We start this issue with two studies that consider the role of “information” (broadly considered) on health policy. The first considers how the use of marketing can alter firms' decisions regarding which products to invest in, and the second considers the role of regulations that require information and the lack of enforcement to determine whether the content of required information is disseminated in an accurate and fair way.
In particular, in our first article, “Does Increased Spending on Pharmaceutical Marketing Inhibit Pioneering Innovation?,” Denis Arnold and Jennifer Troyer confirm critics' concerns that drug marketing provides a disincentive for pioneering drug innovation. They also provide evidence that additional research and development spending results in an increased volume of pioneering new drugs in comparison to less innovative drugs. Given the importance of these findings, specific policy recommendations for altering firms' incentives for the development of pioneering drugs are provided.
In the second article, “Informed or Misinformed Consent? Abortion Policy in the United States,” Cynthia Daniels, Janna Ferguson, Grace Howard, and Amanda Roberti provide a comprehensive study of state-informed consent materials regarding embryological and fetal development. They assess whether the materials meet the constitutional standard as established in Planned Parenthood of Southeastern Pennsylvania et al. v. Robert P. Casey et al. (505 U.S. 833 (1992)) that such information must be “truthful” and “nonmisleading.” They find that one-third of the informed consent information is medically inaccurate and that inaccurate information is concentrated primarily in the earlier weeks of pregnancy.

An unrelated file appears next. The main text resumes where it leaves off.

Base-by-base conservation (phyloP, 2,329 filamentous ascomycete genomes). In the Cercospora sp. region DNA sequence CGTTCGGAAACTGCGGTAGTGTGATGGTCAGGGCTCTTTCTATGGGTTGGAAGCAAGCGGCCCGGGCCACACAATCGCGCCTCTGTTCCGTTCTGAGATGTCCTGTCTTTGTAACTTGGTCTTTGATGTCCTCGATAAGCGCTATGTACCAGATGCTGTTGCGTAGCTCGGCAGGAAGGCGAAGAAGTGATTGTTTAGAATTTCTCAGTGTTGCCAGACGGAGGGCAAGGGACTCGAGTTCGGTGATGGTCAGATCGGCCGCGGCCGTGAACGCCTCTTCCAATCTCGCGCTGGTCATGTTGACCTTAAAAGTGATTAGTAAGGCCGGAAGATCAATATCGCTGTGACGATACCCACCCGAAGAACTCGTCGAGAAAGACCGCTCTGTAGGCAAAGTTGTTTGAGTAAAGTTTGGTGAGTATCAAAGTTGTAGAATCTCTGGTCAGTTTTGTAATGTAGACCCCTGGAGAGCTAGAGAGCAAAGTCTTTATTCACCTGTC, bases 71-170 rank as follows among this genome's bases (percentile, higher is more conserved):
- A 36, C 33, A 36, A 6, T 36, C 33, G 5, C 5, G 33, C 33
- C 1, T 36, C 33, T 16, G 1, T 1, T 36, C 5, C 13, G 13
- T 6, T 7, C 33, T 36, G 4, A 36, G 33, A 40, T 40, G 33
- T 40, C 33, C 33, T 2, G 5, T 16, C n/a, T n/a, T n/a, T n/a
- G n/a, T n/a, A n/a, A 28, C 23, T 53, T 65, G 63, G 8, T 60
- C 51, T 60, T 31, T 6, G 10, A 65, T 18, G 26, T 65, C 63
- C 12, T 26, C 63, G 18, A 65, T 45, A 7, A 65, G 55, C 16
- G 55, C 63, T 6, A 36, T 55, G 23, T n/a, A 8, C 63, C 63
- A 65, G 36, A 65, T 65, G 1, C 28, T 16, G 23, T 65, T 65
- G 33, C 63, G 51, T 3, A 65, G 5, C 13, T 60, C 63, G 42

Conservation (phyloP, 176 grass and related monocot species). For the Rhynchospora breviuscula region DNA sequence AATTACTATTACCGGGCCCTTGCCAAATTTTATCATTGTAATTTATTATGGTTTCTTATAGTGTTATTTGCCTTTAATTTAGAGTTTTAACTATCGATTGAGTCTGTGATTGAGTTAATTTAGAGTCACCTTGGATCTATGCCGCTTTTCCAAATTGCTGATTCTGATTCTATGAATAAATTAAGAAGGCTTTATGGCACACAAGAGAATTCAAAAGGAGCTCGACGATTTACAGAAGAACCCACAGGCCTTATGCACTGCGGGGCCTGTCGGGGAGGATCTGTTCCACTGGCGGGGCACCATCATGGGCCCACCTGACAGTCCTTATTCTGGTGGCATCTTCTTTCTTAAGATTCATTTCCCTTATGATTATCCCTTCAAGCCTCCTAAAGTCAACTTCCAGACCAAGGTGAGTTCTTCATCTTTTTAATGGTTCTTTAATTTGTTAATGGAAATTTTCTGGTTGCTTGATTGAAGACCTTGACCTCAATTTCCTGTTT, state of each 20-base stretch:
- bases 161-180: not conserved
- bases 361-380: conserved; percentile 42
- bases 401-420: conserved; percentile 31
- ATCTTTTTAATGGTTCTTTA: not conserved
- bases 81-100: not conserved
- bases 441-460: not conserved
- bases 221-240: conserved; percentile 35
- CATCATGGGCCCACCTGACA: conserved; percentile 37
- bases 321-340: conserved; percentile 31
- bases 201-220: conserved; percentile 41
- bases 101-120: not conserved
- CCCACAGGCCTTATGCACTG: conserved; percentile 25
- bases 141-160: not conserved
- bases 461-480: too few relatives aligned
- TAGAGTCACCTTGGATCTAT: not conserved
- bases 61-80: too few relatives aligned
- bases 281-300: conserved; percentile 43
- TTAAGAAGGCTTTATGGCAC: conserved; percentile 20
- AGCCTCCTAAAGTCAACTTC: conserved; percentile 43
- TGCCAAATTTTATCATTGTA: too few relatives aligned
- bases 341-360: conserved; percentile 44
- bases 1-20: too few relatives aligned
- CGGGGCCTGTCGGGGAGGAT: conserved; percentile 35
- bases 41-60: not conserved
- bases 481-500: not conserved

The four remaining contributions deal with some aspect of state Medicaid policy. In a research brief, “Measuring Medicaid Physician Participation Rates and Implications for Policy,” Benjamin Sommers and Richard Kronick review the importance of considering how various measures of physician participation may reflect different elements of capacity for care within the Medicaid program. Using recent publicly available data, they describe several alternative measures of provider participation in Medicaid to compare state rankings across these different metrics and to discuss potential advantages and disadvantages of each measure for research and policy purposes.
The Report on Health Reform Implementation section contains two articles. In “Medicaid Contradictions: Adding, Subtracting, and Redeterminations in Illinois,” Michael Koetting provides a useful on-the-ground report on how the redetermination process is having a significant impact on Medicaid enrollments and uses Illinois as a case study. In “Business Associations, Conservative Networks, and the Ongoing Republican War over Medicaid Expansion,” Alexander Hertel-Fernandez, Theda Skocpol, and Daniel Lynch examine how two important interest groups influence state-level decision making regarding Medicaid expansion. In particular, they collect innovative data on the role of chamber of commerce organizations and conservative networks in the states and find that while commerce is by and large supportive of Medicaid expansions and has a positive impact on state decisions even in Republican-controlled states, the strength of conservative networks has a persistently negative impact on expansion in Republican-controlled states. They use quantitative and qualitative data to unravel the role of these two key stakeholders in states' Medicaid expansion decisions.
Finally, in the Report from the States section, Brad Wright, Andrew Potter, and Matthew Nattinger provide a detailed political story of how Iowa passed its Medicaid expansion waiver, in “Iowa Wavering on Medicaid: From Expansion to Modernization.” Together these four pieces give us a rich picture of the growing political and policy importance of Medicaid across the American states.